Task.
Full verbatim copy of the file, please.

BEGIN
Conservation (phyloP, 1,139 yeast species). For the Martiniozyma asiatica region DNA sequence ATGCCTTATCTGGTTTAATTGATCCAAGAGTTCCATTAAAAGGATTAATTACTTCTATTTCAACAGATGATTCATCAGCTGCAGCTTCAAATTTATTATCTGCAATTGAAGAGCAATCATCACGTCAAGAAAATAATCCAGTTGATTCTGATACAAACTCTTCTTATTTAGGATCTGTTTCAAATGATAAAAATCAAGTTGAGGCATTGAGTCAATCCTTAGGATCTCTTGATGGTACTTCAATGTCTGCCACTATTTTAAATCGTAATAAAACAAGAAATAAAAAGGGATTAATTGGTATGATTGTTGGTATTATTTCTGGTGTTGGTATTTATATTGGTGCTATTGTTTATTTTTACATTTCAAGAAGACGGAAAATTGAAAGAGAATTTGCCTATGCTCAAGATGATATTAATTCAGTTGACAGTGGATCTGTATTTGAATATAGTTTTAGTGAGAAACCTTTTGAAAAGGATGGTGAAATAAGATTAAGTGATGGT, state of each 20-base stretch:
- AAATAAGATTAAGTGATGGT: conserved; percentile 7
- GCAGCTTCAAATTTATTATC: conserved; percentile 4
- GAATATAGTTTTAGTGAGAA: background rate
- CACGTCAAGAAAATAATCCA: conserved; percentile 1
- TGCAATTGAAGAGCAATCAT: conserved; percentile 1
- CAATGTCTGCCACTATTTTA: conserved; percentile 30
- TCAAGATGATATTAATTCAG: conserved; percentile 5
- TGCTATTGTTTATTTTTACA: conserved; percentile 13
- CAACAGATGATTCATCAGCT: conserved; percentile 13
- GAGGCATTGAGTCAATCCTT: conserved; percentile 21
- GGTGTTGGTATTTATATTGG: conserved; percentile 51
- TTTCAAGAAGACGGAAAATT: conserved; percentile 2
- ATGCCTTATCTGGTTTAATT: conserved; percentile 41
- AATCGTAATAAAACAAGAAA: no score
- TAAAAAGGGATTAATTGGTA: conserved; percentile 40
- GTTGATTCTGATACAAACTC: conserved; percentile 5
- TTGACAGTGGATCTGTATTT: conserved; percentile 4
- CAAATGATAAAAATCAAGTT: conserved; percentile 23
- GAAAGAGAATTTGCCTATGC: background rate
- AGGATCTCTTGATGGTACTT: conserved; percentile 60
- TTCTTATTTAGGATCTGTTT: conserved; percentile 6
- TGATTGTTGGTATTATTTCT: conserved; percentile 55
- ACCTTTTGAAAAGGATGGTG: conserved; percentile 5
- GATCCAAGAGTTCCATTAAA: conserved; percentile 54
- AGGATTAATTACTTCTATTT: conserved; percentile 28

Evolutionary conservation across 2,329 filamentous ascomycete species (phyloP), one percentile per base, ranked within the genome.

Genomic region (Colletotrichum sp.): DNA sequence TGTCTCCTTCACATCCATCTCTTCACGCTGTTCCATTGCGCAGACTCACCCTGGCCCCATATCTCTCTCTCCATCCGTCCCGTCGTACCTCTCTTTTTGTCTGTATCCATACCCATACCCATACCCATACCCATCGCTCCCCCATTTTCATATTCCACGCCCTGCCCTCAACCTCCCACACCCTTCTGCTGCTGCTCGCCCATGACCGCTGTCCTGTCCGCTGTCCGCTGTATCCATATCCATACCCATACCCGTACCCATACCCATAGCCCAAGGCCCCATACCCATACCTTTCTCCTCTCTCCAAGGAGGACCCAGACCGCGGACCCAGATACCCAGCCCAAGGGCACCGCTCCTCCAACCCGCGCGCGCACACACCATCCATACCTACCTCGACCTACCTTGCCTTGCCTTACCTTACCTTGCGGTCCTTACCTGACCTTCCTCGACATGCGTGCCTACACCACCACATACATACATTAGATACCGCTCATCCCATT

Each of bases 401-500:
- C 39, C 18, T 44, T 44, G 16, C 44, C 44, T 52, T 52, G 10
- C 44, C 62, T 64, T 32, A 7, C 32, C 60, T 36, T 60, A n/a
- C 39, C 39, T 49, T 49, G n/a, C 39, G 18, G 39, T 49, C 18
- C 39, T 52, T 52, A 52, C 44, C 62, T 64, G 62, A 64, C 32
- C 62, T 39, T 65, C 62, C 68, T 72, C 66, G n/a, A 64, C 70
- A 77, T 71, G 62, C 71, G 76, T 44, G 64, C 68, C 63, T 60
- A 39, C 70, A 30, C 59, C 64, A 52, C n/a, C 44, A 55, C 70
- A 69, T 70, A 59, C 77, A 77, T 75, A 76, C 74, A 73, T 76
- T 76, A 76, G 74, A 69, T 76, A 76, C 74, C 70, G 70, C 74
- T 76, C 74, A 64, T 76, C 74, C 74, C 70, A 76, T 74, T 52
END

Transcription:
Conservation (phyloP, 1,139 yeast species). For the Martiniozyma asiatica region DNA sequence ATGCCTTATCTGGTTTAATTGATCCAAGAGTTCCATTAAAAGGATTAATTACTTCTATTTCAACAGATGATTCATCAGCTGCAGCTTCAAATTTATTATCTGCAATTGAAGAGCAATCATCACGTCAAGAAAATAATCCAGTTGATTCTGATACAAACTCTTCTTATTTAGGATCTGTTTCAAATGATAAAAATCAAGTTGAGGCATTGAGTCAATCCTTAGGATCTCTTGATGGTACTTCAATGTCTGCCACTATTTTAAATCGTAATAAAACAAGAAATAAAAAGGGATTAATTGGTATGATTGTTGGTATTATTTCTGGTGTTGGTATTTATATTGGTGCTATTGTTTATTTTTACATTTCAAGAAGACGGAAAATTGAAAGAGAATTTGCCTATGCTCAAGATGATATTAATTCAGTTGACAGTGGATCTGTATTTGAATATAGTTTTAGTGAGAAACCTTTTGAAAAGGATGGTGAAATAAGATTAAGTGATGGT, state of each 20-base stretch:
- AAATAAGATTAAGTGATGGT: conserved; percentile 7
- GCAGCTTCAAATTTATTATC: conserved; percentile 4
- GAATATAGTTTTAGTGAGAA: background rate
- CACGTCAAGAAAATAATCCA: conserved; percentile 1
- TGCAATTGAAGAGCAATCAT: conserved; percentile 1
- CAATGTCTGCCACTATTTTA: conserved; percentile 30
- TCAAGATGATATTAATTCAG: conserved; percentile 5
- TGCTATTGTTTATTTTTACA: conserved; percentile 13
- CAACAGATGATTCATCAGCT: conserved; percentile 13
- GAGGCATTGAGTCAATCCTT: conserved; percentile 21
- GGTGTTGGTATTTATATTGG: conserved; percentile 51
- TTTCAAGAAGACGGAAAATT: conserved; percentile 2
- ATGCCTTATCTGGTTTAATT: conserved; percentile 41
- AATCGTAATAAAACAAGAAA: no score
- TAAAAAGGGATTAATTGGTA: conserved; percentile 40
- GTTGATTCTGATACAAACTC: conserved; percentile 5
- TTGACAGTGGATCTGTATTT: conserved; percentile 4
- CAAATGATAAAAATCAAGTT: conserved; percentile 23
- GAAAGAGAATTTGCCTATGC: background rate
- AGGATCTCTTGATGGTACTT: conserved; percentile 60
- TTCTTATTTAGGATCTGTTT: conserved; percentile 6
- TGATTGTTGGTATTATTTCT: conserved; percentile 55
- ACCTTTTGAAAAGGATGGTG: conserved; percentile 5
- GATCCAAGAGTTCCATTAAA: conserved; percentile 54
- AGGATTAATTACTTCTATTT: conserved; percentile 28

Evolutionary conservation across 2,329 filamentous ascomycete species (phyloP), one percentile per base, ranked within the genome.

Genomic region (Colletotrichum sp.): DNA sequence TGTCTCCTTCACATCCATCTCTTCACGCTGTTCCATTGCGCAGACTCACCCTGGCCCCATATCTCTCTCTCCATCCGTCCCGTCGTACCTCTCTTTTTGTCTGTATCCATACCCATACCCATACCCATACCCATCGCTCCCCCATTTTCATATTCCACGCCCTGCCCTCAACCTCCCACACCCTTCTGCTGCTGCTCGCCCATGACCGCTGTCCTGTCCGCTGTCCGCTGTATCCATATCCATACCCATACCCGTACCCATACCCATAGCCCAAGGCCCCATACCCATACCTTTCTCCTCTCTCCAAGGAGGACCCAGACCGCGGACCCAGATACCCAGCCCAAGGGCACCGCTCCTCCAACCCGCGCGCGCACACACCATCCATACCTACCTCGACCTACCTTGCCTTGCCTTACCTTACCTTGCGGTCCTTACCTGACCTTCCTCGACATGCGTGCCTACACCACCACATACATACATTAGATACCGCTCATCCCATT

Each of bases 401-500:
- C 39, C 18, T 44, T 44, G 16, C 44, C 44, T 52, T 52, G 10
- C 44, C 62, T 64, T 32, A 7, C 32, C 60, T 36, T 60, A n/a
- C 39, C 39, T 49, T 49, G n/a, C 39, G 18, G 39, T 49, C 18
- C 39, T 52, T 52, A 52, C 44, C 62, T 64, G 62, A 64, C 32
- C 62, T 39, T 65, C 62, C 68, T 72, C 66, G n/a, A 64, C 70
- A 77, T 71, G 62, C 71, G 76, T 44, G 64, C 68, C 63, T 60
- A 39, C 70, A 30, C 59, C 64, A 52, C n/a, C 44, A 55, C 70
- A 69, T 70, A 59, C 77, A 77, T 75, A 76, C 74, A 73, T 76
- T 76, A 76, G 74, A 69, T 76, A 76, C 74, C 70, G 70, C 74
- T 76, C 74, A 64, T 76, C 74, C 74, C 70, A 76, T 74, T 52